Kerry choice for technology-minded

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The one major campaign issue that is overlooked is how each candidate plans on advancing technology and making America more competitive in the world. Graduating from one of the highest ranking engineering and computer science schools in the nation entails electing a government that will promote your school and your career goals. A CMU student should consider how each candidate plans to tackle making education more affordable, making a high-tech career more obtainable, and promoting a society with the highest quality of life.
Bush?s administration issued a report praising outsourcing as a factor that will provide long-term benefits to the U.S. economy. In the face of dismal job recovery since the recession, Bush has had difficulty articulating a credible policy promising job growth. During the third Presidential debate, Bush could only suggest that voters who have difficulty finding work try to obtain a college degree. Ironically, public and private colleges have raised tuition by over 10 and 5 percent, respectively, every year under Bush. Meanwhile, Bush has frozen the level of Pell grants and the Federal Work Study Program three years in a row. He wants to cut other grants and low-interest federal loans, while increasing subsidies to banks to provide higher interest loans. Kerry has focused on closing the loopholes towards bank subsidies, which would help fund aid for college students. Kerry would offer state budgets a billion dollars in reserves to help contain tuition. He wants to offer a more expansive tax credit for college students to use for all four years of college. Furthermore, he wants to look into offering civil or volunteer work to pay for college.
Bush?s proposed fiscal year 2005 budget projects cuts for the Department of Energy and Department of Commerce. This would kill several grant initiatives, such as the Advanced Technology Program, which funds research in information technology and developing software that allows manufacturing plants to retool and reconfigure quickly. The University of Alaska will lose its ability to research electronic cataloging and distance learning technologies, which could bridge the technology gap between rural and urban communities. These cuts would burden efforts to upgrade our national labs and government technology infrastructure that, as seen from the widespread power outage in the northeast during the summer of 2003, is long outdated. According to the Economist, America has slipped several spots in broadband technology and ?e-readiness? since 2001. John Kerry understands that technological advancement requires leadership willing to provide active promotion and funding for these initiatives in the same spirit as John F. Kennedy did with the aerospace industry.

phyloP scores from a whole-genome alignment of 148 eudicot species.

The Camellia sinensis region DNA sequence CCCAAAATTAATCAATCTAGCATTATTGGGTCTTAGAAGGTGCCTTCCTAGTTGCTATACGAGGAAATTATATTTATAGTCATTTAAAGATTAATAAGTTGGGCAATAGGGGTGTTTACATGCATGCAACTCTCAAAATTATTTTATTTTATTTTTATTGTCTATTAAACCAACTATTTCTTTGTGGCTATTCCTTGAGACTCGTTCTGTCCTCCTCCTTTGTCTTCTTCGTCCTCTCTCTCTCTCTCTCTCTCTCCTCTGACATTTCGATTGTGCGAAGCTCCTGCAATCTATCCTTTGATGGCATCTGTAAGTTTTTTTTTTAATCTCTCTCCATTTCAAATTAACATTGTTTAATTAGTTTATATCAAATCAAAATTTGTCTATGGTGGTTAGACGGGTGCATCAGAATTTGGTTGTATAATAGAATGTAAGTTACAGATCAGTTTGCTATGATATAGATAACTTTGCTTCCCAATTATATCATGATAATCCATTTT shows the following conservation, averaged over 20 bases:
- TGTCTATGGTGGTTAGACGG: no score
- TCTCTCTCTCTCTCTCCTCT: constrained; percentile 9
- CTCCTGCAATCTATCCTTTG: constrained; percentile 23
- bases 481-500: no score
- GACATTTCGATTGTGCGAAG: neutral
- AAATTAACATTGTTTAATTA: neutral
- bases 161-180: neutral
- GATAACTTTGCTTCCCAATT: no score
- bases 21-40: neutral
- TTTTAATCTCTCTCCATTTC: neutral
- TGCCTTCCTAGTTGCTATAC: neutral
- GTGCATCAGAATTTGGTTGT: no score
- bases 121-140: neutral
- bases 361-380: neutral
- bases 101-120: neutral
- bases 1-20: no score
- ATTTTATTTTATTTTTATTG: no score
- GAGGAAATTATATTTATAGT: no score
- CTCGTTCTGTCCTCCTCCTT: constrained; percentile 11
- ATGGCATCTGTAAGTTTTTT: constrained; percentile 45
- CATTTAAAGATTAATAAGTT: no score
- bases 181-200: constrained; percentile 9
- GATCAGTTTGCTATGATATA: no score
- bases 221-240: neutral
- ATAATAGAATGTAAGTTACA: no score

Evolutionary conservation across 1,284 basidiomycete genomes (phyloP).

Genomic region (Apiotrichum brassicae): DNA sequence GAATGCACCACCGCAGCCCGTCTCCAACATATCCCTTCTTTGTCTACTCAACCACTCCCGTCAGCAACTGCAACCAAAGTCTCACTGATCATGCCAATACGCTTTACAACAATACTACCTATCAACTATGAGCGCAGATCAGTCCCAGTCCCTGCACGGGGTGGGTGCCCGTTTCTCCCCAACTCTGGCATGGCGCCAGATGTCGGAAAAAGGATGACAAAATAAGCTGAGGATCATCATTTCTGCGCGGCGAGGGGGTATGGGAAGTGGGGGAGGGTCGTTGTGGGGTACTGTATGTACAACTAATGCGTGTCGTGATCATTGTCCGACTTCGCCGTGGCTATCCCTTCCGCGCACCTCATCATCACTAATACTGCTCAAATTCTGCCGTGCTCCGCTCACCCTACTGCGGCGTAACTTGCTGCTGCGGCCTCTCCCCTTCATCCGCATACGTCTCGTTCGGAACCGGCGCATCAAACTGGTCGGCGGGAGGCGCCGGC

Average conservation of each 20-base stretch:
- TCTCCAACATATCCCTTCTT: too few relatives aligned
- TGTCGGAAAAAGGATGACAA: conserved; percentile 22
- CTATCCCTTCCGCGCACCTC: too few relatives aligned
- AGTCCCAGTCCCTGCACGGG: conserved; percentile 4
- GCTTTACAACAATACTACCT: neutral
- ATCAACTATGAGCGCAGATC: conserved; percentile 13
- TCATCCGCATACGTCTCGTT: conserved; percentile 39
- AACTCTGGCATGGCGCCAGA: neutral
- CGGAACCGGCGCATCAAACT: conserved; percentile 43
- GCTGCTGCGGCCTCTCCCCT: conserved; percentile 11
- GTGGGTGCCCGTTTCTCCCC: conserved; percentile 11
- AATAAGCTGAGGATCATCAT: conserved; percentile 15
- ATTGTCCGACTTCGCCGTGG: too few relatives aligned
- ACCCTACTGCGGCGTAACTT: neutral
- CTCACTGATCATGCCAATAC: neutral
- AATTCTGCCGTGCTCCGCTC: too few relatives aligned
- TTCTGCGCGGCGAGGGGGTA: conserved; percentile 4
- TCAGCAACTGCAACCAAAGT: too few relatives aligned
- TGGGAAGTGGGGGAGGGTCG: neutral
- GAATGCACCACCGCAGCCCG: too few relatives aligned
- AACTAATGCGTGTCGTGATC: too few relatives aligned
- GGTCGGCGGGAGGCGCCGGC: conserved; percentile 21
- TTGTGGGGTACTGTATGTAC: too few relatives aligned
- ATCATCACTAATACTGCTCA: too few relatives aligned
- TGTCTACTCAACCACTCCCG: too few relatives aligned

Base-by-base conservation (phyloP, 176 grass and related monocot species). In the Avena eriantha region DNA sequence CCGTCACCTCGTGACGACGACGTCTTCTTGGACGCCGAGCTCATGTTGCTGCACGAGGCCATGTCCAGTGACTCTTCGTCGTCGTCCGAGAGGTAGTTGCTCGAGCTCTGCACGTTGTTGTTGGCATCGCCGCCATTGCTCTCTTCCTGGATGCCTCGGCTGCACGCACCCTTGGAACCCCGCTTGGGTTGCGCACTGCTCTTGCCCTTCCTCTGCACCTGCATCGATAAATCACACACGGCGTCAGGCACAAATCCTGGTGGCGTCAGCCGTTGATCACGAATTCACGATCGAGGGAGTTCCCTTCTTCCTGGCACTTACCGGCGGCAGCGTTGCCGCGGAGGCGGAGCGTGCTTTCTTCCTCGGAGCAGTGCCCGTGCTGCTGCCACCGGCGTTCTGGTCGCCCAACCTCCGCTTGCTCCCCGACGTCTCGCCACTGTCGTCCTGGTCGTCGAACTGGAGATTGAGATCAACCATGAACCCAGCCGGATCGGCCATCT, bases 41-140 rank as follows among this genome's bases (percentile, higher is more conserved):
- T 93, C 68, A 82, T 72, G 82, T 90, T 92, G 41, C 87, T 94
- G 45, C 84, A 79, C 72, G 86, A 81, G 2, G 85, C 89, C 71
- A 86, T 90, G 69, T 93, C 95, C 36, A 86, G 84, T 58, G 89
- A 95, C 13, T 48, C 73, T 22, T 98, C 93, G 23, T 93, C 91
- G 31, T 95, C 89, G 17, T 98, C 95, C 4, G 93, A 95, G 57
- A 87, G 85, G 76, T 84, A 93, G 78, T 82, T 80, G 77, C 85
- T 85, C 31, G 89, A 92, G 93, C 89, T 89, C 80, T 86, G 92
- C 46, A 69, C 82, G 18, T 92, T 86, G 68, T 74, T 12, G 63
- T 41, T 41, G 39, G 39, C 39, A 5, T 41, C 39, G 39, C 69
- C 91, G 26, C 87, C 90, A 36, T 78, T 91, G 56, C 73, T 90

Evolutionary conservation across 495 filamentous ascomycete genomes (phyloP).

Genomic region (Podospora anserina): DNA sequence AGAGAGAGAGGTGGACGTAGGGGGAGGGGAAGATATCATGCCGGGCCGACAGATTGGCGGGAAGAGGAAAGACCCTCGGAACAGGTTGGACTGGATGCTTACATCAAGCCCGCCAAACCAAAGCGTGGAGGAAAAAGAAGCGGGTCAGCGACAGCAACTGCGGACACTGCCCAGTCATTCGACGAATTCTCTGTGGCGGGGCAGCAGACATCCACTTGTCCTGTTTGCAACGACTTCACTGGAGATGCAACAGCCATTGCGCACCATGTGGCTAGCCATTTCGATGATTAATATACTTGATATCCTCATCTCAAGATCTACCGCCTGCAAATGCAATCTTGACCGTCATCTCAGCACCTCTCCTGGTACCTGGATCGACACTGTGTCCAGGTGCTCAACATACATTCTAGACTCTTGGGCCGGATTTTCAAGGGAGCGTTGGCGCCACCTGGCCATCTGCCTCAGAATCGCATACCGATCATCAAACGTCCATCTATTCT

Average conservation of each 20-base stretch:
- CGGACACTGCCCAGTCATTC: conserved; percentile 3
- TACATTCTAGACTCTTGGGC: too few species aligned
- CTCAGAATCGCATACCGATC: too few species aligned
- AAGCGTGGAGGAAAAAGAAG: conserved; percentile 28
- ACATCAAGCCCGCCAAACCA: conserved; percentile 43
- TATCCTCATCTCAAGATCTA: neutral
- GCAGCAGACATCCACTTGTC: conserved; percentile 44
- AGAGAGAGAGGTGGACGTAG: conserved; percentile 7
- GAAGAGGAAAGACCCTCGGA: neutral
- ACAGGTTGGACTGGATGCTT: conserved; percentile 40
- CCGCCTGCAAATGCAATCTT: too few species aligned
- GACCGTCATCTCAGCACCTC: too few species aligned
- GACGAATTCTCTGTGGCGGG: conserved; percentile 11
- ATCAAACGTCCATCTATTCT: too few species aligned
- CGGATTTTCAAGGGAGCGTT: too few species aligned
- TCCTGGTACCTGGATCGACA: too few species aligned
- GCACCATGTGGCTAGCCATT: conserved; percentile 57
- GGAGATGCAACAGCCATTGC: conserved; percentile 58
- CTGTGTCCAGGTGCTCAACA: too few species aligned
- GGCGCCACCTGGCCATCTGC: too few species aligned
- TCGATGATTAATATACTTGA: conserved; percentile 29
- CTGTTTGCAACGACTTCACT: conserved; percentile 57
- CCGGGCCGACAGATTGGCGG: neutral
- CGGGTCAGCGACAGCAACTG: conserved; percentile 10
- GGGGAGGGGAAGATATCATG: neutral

Currently, Bush is unwilling to produce an energy policy beyond drilling into the Alaskan emergency oil reserves. Not addressing a future energy crisis based on oil dependence is huge risk to America. Kerry has the most ambitious plan to modernize our energy policy of any recent presidential candidate. In 2002, Kerry co-sponsored a bill to pressure the automobile industry to finally raise fuel economy standards again. Kerry currently offers a tax incentive to companies that produce electric hybrid cars to offset expenses in exploring alternative energy. Kerry also promises to fund utilization and research of ethanol, a measure that has shown results and provide a huge boost to the agricultural industry. The best means of raising energy efficiency is to offer decent competition to the dominating oil industry.
Forty-eight Nobel prize-winning scientists have enthusiastically endorsed John Kerry because they know Kerry will base public policy on scientific discoveries, not political ideologues. More than five thousand scientists, including former Bush employees, have charged the current administration with manipulating, censoring, and abusing the process of scientific inquiry, especially within the scope of environment, public health, technology, and energy exploration. Kerry will bring all parties to the tab le and acknowledge their opinions before making decisions, as opposed to the current president who has ignored, withdrawn from, or dismantled advisory councils or international treaties that arrive at conclusions that disagree with a political agenda. America needs a government that will make the most infor med decision to improve our quality of life, not to cater to a radical or lobbying minority.
You and I have a vested interest in this school, which contributes heavily to the high-tech industry. It is simply no contest on which candidate will be more focused enabling more growth and economic opportunity in this field. America needs a president like John Kerry who will take risks and look into more innovative energy policies, will make informed decisions, and will invest the most in technology.